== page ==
Following the publication of the updated 3-18 Curriculum Impact Report for Sciences in October 2013, Education Scotland hosted a series of conversation days to engage stakeholders in discussions around the findings of the report and to collectively identify priorities for action to secure improvements in science education nationally.
The fourth conversation day took place in Bucksburn Academy, Aberdeen, on 12th December 2013 and brought together around 40 participants from the local authority, Satrosphere Science Centre, Aberdeen University and representatives from industry, universities and schools. Delegates heard presentations from Kittybrewster Primary School, Bucksburn Academy, Glaxo Smith Kline and the University of Aberdeen.
Following the welcome presentation participants split into small discussion groups to identify the key priorities for improving science education. Discussions focussed on three themes:
- Priorities for sciences education
- Identifying partnerships that work
- What does great learning in the sciences look like?
Priorities for sciences education
- initiatives have been undertaken to address the gap in attainment however more was required to ensure those from the most deprived backgrounds are not disadvantaged further by their educational experience
- the importance of support at home which had to be encouraged through good communication between parents and staff
- developing good numeracy and literacy skills in primary helped access the sciences curriculum. This did not appear to be continuing at secondary, why?
- local authorities should lead and coordinate science in all sectors. They should be providing early years and primary teachers with high quality, sustained science CPD opportunities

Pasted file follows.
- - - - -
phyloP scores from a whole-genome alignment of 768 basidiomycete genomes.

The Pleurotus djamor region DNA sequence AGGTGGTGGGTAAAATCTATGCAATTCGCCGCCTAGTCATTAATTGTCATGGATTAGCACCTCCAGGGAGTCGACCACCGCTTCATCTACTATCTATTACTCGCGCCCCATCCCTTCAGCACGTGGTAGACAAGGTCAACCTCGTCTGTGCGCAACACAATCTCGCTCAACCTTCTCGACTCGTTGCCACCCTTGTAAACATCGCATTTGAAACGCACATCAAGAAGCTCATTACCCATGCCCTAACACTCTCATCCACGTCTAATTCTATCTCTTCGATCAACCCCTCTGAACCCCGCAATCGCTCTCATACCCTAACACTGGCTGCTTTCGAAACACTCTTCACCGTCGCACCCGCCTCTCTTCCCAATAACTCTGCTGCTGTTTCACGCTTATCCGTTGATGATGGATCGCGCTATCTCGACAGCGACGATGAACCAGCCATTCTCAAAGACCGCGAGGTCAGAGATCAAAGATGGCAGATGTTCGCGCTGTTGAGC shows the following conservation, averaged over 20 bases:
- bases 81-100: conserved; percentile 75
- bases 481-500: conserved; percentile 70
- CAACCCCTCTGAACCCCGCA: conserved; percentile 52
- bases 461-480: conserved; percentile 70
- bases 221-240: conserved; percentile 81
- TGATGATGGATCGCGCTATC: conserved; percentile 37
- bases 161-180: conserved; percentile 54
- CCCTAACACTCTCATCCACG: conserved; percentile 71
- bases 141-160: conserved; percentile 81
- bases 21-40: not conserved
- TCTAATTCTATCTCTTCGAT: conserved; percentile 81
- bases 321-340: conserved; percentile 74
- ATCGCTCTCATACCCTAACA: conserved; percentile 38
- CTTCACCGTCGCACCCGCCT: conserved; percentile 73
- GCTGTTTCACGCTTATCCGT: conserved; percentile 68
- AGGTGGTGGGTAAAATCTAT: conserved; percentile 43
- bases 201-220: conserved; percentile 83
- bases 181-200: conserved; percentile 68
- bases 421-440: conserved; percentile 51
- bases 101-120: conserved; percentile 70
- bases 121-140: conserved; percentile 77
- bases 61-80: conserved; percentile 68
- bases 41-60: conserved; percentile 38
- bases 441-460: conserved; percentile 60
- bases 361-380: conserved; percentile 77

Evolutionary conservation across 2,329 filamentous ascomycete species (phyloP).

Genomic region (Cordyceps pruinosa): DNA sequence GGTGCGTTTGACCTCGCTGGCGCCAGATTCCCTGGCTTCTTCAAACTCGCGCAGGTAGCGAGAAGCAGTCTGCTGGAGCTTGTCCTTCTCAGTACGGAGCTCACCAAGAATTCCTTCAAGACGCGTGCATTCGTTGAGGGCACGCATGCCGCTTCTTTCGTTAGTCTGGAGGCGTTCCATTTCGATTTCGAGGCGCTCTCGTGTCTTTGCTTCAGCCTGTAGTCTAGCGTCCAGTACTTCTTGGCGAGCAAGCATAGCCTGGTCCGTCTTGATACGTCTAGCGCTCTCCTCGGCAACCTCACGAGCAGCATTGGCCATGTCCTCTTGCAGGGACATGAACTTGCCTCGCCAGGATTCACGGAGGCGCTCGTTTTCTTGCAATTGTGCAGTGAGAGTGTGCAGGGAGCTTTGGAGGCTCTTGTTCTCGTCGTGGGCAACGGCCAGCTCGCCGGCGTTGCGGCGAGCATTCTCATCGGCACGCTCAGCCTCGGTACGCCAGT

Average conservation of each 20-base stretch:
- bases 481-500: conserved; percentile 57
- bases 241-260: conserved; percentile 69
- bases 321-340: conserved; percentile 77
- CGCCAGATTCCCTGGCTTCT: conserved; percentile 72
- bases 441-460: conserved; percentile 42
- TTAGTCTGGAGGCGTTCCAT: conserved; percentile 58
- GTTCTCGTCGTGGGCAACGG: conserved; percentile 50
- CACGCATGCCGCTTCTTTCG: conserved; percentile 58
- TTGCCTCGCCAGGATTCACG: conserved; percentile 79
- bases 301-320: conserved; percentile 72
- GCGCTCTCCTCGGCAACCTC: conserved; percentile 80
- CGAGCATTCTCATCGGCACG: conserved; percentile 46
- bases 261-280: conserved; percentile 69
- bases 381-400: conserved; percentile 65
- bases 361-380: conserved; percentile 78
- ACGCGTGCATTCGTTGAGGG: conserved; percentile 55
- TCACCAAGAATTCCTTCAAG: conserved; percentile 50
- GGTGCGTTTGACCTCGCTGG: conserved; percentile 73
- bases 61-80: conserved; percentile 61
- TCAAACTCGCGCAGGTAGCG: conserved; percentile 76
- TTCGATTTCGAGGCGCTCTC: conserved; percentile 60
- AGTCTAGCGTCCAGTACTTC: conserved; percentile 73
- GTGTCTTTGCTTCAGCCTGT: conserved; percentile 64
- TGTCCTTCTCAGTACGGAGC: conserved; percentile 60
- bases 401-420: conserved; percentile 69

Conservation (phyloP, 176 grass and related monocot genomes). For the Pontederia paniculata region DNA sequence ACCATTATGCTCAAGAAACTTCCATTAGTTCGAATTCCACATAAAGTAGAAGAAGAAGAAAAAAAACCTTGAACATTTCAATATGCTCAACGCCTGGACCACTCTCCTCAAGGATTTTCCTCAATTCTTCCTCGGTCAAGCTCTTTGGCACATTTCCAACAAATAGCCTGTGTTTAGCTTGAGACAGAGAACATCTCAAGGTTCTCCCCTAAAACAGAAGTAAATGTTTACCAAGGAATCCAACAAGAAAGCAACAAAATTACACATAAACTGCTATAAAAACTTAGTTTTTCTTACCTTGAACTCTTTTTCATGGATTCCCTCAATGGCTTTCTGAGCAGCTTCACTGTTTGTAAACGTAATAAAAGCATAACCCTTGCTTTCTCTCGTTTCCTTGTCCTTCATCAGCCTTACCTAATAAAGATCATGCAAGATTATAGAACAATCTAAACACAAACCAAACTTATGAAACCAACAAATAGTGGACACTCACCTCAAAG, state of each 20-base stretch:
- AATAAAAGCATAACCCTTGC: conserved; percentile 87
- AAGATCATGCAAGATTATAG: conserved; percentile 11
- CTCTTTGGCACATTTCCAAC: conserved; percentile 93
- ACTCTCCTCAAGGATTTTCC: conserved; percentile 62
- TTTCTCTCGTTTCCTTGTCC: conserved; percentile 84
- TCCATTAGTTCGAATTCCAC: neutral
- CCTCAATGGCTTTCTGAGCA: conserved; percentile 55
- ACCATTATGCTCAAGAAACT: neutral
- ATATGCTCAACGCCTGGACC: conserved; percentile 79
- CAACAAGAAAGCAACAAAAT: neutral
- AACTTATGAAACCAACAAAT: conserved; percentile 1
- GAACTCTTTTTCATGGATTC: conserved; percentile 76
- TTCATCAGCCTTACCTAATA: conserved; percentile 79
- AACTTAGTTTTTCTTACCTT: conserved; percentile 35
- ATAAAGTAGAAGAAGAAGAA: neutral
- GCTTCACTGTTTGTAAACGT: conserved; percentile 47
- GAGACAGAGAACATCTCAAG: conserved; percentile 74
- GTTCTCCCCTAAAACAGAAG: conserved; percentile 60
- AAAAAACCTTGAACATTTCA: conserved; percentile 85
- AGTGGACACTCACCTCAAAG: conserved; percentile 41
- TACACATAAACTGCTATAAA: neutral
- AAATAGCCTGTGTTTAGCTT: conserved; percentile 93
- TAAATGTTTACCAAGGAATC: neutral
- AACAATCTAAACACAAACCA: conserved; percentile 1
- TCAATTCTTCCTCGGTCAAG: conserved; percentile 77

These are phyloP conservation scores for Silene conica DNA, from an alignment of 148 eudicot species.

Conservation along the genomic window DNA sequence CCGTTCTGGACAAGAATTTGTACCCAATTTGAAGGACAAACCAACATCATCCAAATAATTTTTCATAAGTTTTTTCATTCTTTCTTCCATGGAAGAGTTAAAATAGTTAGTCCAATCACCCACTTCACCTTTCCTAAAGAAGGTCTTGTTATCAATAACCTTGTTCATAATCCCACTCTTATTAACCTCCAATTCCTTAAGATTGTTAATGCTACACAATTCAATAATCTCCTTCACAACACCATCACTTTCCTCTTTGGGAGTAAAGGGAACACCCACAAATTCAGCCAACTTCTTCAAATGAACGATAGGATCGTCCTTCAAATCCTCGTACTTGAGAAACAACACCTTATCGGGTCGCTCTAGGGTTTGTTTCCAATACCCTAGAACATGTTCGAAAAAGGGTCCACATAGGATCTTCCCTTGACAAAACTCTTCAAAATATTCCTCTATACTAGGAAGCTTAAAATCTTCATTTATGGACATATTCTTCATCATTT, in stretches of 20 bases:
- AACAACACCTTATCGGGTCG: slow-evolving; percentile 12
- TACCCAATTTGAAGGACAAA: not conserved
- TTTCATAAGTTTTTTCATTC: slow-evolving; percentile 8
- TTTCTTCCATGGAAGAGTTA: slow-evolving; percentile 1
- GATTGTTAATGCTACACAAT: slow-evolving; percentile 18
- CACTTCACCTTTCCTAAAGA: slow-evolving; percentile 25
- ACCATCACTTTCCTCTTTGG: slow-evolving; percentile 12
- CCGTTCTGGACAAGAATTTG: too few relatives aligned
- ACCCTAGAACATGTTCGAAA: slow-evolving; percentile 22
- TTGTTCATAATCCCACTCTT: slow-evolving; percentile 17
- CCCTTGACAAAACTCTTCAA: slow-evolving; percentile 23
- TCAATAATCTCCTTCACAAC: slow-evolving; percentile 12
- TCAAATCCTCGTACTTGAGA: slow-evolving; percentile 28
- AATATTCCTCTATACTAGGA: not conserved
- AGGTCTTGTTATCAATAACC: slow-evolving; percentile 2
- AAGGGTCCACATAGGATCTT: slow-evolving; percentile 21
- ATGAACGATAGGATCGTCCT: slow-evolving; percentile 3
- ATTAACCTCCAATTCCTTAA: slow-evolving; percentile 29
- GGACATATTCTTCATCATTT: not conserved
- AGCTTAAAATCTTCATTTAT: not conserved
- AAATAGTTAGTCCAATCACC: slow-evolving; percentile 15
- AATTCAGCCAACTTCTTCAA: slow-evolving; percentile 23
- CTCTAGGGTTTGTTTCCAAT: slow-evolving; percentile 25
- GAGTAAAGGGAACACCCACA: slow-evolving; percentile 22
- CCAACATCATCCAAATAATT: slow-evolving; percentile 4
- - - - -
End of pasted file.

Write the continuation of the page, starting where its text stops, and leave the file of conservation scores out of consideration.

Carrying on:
- every primary school should have a science coordinator/nominated teacher with responsibility for science.
- Delegates highlighted the lack of confidence in science knowledge and expertise which can affect learning and teaching in the primary sector.
- Practitioners are fully aware of the importance of bringing the real world into the classroom to motivate and engage learners and believe this can be achieved if they have access to relevant, high quality CPD and are given time to commit to CPD.
- Authorities should provide financial support to assist practitioners in accessing resources to facilitate and support their teaching.
- In the primary sector qualified teachers in the STEM subjects would be advantageous
- Delegates viewed that early years, primary and secondary colleagues should work as a team and there should be greater use of cross – sector links e.g. primary pupils should be invited to the secondary science club
Learners attending the conversation day highlighted the areas they regarded as being the key priorities in sciences education:
- key to accessing the sciences curriculum is the relationship between learner and teacher and good communication – they needed to feel confident about asking for help
- active learning in the sciences should be a priority
- Practical activities helped engage learners and develop higher order thinking skills
- homework should be relevant to the learning at the time and coordinated better between departments to avoid overloading learners
- learning through real life contexts is extremely important
- practitioners had to address the variety of learning styles and offer a variety of teaching experiences to engage and motivate pupils.
Delegates highlighted a number of concerns relating to the secondary sector which they viewed as being key priorities in teaching the sciences:
- inadequate amount of time to deliver content within the new CfE qualifications – the issue of pace in learning and teaching has to be addressed to avoid putting learners under pressure
- sequencing of teaching is a concern
- Timescales for publishing of guidance documentation, support materials and resources has to be brought forward
- Examples of assessments and tracking for the broad general education would be helpful
- Difficulties of teaching N4 and N5 in the same class
- Clarification is still required with regards to some aspects of assessment within the new national qualifications
- Can universities help with the added value units?
- Address gender bias within subjects – must address the image of women in the sciences to get more girls to take physics.
Education Scotland is keen to hear your views. Click on the title of this blog post to leave a comment.